At sufficiently high flux levels, various bands of electromagnetic radiation have been found to cause deleterious health effects in people. Electromagnetic radiation can be classified into two types: ionizing radiation and non-ionizing radiation, based on the capability of a single photon with more than 10 eV energy to ionize oxygen or break chemical bonds. Extreme ultraviolet and higher frequencies, such as X-rays or gamma rays are ionizing, and these pose their own special hazards: see radiation and radiation poisoning . The last quarter of the twentieth century saw a dramatic increase in the number of devices emitting non-ionizing radiation in all segments of society, which resulted in an elevation of health concerns by researchers and clinicians, and an associated interest in government regulation for safety purposes. In the United States, this has resulted in legislation such as the Radiation Control for Health and Safety Act of 1968 and the Occupational Safety and Health Act of 1970. By far the most common health hazard of radiation is sunburn, which causes over one million new skin cancers annually in United States.
Flux describes any effect that appears to pass or travel through a surface or substance. A flux is either a concept based in physics or used with applied mathematics. Both concepts have mathematical rigor, enabling comparison of the underlying mathematics when the terminology is unclear. For transport phenomena, flux is a vector quantity, describing the magnitude and direction of the flow of a substance or property. In electromagnetism, flux is a scalar quantity, defined as the surface integral of the component of a vector field perpendicular to the surface at each point.
In physics, electromagnetic radiation refers to the waves of the electromagnetic field, propagating (radiating) through space, carrying electromagnetic radiant energy. It includes radio waves, microwaves, infrared, (visible) light, ultraviolet, X-rays, and gamma rays.
Ionizing radiation is radiation that carries sufficient energy to detach electrons from atoms or molecules, thereby ionizing them. Ionizing radiation is made up of energetic subatomic particles, ions or atoms moving at high speeds, and electromagnetic waves on the high-energy end of the electromagnetic spectrum.
Sufficiently strong electromagnetic radiation (EMR) can cause electric currents in conductive materials that is strong enough to create sparks (electrical arcs) when an induced voltage exceeds the breakdown voltage of the surrounding medium (e.g. air at 3.0 MV/m).These can deliver an electric shock to persons or animals. For example, the radio emissions from transmission lines have occasionally caused shocks to construction workers from nearby equipment, causing OSHA to establish standards for proper handling.
The breakdown voltage of an insulator is the minimum voltage that causes a portion of an insulator to become electrically conductive.
In radio-frequency engineering, a transmission line is a specialized cable or other structure designed to conduct alternating current of radio frequency, that is, currents with a frequency high enough that their wave nature must be taken into account. Transmission lines are used for purposes such as connecting radio transmitters and receivers with their antennas, distributing cable television signals, trunklines routing calls between telephone switching centres, computer network connections and high speed computer data buses.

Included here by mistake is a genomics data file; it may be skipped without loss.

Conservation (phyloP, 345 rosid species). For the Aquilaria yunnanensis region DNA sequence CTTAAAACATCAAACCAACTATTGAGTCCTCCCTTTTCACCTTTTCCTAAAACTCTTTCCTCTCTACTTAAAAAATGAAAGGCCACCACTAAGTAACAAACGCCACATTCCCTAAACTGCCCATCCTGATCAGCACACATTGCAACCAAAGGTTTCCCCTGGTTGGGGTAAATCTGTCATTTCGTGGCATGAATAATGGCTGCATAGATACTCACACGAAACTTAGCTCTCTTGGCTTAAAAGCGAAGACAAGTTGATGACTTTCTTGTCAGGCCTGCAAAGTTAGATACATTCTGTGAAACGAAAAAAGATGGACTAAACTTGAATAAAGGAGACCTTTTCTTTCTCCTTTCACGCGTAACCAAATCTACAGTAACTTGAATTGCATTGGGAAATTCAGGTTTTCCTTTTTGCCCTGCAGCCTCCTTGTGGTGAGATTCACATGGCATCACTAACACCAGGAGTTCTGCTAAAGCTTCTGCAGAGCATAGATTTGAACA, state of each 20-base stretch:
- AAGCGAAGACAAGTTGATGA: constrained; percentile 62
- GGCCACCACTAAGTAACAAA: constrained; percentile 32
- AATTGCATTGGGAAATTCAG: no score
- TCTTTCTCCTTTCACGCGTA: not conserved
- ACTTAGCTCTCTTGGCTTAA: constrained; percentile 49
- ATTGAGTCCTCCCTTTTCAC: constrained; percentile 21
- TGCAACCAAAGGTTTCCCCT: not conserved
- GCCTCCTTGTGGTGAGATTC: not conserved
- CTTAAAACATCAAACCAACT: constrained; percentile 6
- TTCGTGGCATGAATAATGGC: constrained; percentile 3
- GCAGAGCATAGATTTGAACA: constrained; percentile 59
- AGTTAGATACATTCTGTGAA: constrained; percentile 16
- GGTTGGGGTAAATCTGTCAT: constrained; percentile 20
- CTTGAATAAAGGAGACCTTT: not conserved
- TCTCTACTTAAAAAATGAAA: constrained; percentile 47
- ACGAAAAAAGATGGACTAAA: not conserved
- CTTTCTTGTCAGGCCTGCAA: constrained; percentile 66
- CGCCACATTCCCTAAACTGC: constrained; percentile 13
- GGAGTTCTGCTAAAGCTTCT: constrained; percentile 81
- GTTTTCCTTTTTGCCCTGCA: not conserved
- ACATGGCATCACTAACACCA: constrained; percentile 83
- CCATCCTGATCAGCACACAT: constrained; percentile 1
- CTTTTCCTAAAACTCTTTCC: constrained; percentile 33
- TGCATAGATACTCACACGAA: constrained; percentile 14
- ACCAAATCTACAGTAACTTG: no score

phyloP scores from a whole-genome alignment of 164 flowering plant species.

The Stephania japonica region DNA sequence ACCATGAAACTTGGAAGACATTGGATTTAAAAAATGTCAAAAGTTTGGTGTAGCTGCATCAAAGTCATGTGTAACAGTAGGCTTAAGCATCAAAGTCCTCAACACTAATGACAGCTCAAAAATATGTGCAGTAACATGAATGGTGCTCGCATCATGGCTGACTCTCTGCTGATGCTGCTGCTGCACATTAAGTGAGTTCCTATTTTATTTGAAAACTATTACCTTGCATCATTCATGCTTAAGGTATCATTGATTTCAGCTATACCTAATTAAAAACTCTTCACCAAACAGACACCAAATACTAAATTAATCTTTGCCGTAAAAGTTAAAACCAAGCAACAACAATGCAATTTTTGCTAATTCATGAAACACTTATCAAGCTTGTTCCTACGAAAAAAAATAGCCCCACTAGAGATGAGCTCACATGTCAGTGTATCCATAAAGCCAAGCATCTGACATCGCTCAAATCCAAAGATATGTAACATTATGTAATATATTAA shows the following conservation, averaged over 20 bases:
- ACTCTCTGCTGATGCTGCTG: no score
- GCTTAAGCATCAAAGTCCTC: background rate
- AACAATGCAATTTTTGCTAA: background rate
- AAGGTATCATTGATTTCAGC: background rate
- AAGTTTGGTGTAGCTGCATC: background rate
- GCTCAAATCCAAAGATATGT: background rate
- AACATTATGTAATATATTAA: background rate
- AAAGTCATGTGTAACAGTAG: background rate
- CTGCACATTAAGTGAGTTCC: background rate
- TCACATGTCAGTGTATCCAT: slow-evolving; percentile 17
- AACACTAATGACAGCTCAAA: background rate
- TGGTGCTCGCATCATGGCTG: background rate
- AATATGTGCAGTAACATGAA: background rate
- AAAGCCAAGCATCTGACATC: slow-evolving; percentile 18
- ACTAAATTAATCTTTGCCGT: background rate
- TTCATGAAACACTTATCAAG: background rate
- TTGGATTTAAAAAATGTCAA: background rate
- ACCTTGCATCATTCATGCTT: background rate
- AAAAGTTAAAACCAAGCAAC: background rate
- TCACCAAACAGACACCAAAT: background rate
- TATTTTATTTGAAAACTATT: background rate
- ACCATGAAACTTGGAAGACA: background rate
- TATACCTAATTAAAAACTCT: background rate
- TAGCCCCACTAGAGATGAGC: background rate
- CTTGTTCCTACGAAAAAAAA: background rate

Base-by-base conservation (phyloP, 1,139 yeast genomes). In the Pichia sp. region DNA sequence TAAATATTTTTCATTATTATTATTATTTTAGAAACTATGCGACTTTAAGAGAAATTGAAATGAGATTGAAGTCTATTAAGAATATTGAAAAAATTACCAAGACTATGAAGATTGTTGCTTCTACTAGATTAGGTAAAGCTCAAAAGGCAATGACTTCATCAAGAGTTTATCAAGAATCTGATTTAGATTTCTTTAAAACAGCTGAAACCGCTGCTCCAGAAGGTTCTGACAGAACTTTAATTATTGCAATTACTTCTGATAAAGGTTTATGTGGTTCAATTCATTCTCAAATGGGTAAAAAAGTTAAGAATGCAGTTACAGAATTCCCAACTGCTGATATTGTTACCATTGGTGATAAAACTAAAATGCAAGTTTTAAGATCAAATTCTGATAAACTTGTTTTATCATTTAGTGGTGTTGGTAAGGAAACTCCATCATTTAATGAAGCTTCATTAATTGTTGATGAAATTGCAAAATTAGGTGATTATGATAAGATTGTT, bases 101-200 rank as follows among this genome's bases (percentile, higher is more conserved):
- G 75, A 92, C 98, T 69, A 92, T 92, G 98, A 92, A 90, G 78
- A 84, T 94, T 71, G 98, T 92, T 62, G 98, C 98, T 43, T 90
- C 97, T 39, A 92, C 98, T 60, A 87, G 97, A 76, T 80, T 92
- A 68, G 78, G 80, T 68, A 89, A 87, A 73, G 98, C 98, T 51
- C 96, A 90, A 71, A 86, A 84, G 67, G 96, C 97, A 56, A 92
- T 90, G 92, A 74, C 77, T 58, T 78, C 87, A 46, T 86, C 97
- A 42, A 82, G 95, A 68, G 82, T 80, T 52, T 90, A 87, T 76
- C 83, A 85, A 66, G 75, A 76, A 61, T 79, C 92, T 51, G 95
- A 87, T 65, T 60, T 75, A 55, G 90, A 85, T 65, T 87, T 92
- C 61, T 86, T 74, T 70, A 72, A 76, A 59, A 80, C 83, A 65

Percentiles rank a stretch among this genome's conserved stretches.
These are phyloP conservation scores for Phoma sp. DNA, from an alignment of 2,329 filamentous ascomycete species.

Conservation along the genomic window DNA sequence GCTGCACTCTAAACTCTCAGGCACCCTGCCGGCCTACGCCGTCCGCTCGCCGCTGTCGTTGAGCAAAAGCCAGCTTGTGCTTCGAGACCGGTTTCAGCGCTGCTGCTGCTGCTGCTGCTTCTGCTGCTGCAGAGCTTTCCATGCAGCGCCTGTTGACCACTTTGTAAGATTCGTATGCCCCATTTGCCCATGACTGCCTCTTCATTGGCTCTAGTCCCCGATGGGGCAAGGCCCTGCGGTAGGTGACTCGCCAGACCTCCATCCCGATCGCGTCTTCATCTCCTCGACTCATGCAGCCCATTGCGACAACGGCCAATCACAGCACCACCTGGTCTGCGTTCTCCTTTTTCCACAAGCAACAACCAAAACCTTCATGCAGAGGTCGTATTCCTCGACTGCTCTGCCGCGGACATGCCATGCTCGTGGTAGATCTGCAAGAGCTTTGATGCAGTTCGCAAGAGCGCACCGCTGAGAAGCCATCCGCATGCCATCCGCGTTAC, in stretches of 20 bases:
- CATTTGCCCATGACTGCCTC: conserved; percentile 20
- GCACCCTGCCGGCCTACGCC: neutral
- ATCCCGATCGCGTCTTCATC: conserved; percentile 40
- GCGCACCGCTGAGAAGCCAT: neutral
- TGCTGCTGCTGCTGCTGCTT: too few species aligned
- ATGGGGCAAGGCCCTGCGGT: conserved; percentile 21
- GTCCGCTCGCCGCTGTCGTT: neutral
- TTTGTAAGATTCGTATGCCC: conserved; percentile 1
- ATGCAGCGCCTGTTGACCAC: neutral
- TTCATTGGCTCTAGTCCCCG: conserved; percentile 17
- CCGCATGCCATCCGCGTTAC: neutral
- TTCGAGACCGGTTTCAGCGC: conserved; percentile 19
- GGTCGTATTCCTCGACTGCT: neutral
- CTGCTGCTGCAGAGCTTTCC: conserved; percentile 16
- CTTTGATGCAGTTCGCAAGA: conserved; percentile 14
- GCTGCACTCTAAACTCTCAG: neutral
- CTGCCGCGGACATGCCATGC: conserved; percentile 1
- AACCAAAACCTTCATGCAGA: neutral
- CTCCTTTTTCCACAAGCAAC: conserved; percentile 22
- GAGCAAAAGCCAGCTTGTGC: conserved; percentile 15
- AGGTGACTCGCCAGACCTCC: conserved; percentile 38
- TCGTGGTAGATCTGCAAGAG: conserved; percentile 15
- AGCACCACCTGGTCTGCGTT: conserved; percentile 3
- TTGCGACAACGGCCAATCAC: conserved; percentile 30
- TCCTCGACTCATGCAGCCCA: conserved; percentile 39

The Occupational Safety and Health Administration (OSHA) is an agency of the United States Department of Labor. Congress established the agency under the Occupational Safety and Health Act, which President Richard M. Nixon signed into law on December 29, 1970. OSHA's mission is to "assure safe and healthy working conditions for working men and women by setting and enforcing standards and by providing training, outreach, education and assistance". The agency is also charged with enforcing a variety of whistleblower statutes and regulations. OSHA is currently headed by Acting Assistant Secretary of Labor Loren Sweatt. OSHA's workplace safety inspections have been shown to reduce injury rates and injury costs without adverse effects to employment, sales, credit ratings, or firm survival.
EMR-induced sparks can ignite nearby flammable materials or gases, which can be especially hazardous in the vicinity of explosives or pyrotechnics. This risk is commonly referred to as Hazards of Electromagnetic Radiation to Ordnance (HERO) by the United States Navy (USN). United States Military Standard 464A (MIL-STD-464A) mandates assessment of HERO in a system, but USN document OD 30393 provides design principles and practices for controlling electromagnetic hazards to ordnance. W/m² for frequencies under 225 MHz (i.e. 4.2 meters for a 40 W emitter).The risk related to fueling is known as Hazards of Electromagnetic Radiation to Fuel (HERF). NAVSEA OP 3565 Vol. 1 could be used to evaluate HERF, which states a maximum power density of 0.09
Pyrotechnics is the science and craft of using self-contained and self-sustained exothermic chemical reactions to make heat, light, gas, smoke and/or sound. The name comes from the Greek words pyro ("fire") and tekhnikos. Pyrotechnics includes, among other things, fireworks; safety matches; oxygen candles; explosive bolts and other fasteners; parts of automotive airbags; and gas-pressure blasting in mining, quarrying, and demolition.